Why massage during pregnancy and early postpartum?

Pregnancy is never static. Every day your baby and body grow, organs shift position and ligaments stretch to accommodate the changes. Aches and pains can come hand in hand with pregnancy, but that doesn’t mean you have to ‘put up with it’. Seeing someone who specialises in pregnancy massage can help reduce those discomforts, can increase your capacity to cope with the changes, and help you connect with your growing baby and body.

It also provides an opportunity for ‘me’ time, when so much of the focus can shift to your baby, or is already on existing children.

The top four potential benefits of massage in pregnancy include:

  • Improvement in sleep
  • Boosted immune system
  • Lowered stress levels
  • Reduction in pain and discomfort

Other potential benefits may include:

  • Increased connection with baby
  • Improved posture & reduced postural tension
  • Reduction in oedema
  • Improved circulation
  • Stimulation of cell nutrition
  • Increased acceptance of your changing body
  • Improved mood
  • Boosts to your immune system
  • Boosts of feel-good hormones, which boosts your mood and reduces anxiety

Postpartum massage can also be hugely beneficial as you recover from pregnancy and birth, and shift into this exciting but often exhausting phase of parenting a newborn. A postpartum massage can achieve all the same benefits as listed above, as well as giving you a boost of oxycontin – the feel-good love hormone that’s vital for bonding and milk production.

Rachel Angelone is the founder of Your Birth Your Baby and is a Lamaze Certified Childbirth Educator, Postpartum Doula and NurtureLife Pregnancy Massage Practitioner based in Melbourne. Rachel offers independent childbirth and early parenting education to pregnant families before baby arrives. Once your baby is Earth-side, she offers practical and emotional in-home support as you adjust to your new life as parents. Along both journeys she can provide relaxing and restorative massage treatments. She is also a loving wife and mother to two young girls.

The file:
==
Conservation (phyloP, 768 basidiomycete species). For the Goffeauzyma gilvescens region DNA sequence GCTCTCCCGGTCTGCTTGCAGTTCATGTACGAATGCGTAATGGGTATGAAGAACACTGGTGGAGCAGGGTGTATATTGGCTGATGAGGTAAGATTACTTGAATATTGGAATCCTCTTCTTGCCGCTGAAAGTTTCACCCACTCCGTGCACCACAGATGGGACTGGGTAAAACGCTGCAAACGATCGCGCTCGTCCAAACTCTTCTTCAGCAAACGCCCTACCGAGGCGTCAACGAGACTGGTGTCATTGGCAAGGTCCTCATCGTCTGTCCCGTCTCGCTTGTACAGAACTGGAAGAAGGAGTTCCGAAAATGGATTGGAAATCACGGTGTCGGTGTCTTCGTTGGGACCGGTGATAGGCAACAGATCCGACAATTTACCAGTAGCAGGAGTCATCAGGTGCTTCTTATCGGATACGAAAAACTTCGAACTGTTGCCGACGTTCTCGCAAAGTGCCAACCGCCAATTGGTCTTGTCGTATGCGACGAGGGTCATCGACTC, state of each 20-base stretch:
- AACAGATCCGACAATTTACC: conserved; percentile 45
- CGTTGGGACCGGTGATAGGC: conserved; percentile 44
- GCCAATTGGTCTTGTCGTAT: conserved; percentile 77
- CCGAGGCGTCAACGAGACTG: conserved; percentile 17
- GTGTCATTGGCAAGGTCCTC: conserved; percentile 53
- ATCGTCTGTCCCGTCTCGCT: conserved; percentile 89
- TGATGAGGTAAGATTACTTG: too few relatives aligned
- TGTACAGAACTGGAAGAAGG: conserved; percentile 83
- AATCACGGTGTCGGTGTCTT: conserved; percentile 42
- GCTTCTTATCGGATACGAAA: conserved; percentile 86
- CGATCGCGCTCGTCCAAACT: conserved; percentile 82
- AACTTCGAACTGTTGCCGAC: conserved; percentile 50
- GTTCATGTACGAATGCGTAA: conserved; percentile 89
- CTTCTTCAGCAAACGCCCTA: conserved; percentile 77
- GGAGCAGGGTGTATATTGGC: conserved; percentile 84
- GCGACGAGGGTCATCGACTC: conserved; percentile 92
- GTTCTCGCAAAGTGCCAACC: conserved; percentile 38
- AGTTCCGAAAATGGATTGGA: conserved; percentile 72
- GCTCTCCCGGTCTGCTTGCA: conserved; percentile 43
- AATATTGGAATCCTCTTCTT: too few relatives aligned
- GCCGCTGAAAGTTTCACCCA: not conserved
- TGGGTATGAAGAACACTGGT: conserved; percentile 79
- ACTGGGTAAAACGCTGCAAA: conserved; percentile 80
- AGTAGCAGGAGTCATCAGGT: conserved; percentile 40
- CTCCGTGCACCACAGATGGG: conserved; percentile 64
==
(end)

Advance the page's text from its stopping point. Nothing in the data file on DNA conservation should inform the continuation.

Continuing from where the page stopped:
Why should you keep using my services, despite COVID 19

*Edited to add: Due to Government restrictions, my massage service is on hold from late March to further notice. Doula services are classed as ‘care giving services’ and are still available.*

There’s much discussion about close personal contact at the moment. Two thirds of the services I offer rely on this type of interaction. So, should you keep engaging in these services?

Short answer, is yes.


Massage has many benefits, for any person. I exclusively offer pregnancy and postpartum massage. The main two that will be relevant at this time are:

  • Boosting your immune system
  • Boosting feel good hormones, which boosts your mood and reduces anxiety

The following are the measures that mean you’re as safe as possible in having me come to you to provide a beautiful relaxation massage:

  • I only do a max of 2 massages a day, and never back to back.
  • Every piece of linen I or a client touches during my time at their house goes in the washing machine as soon as I get home, washed on the hottest, longest cycle with sufficient detergent.
  • Linen is dried in the sun when possible, or in a dryer. Not left on clothes wracks for days to dry.
  • I wash my hands thoroughly when I arrive, and of course when I’m finished because I have oil all over my hands!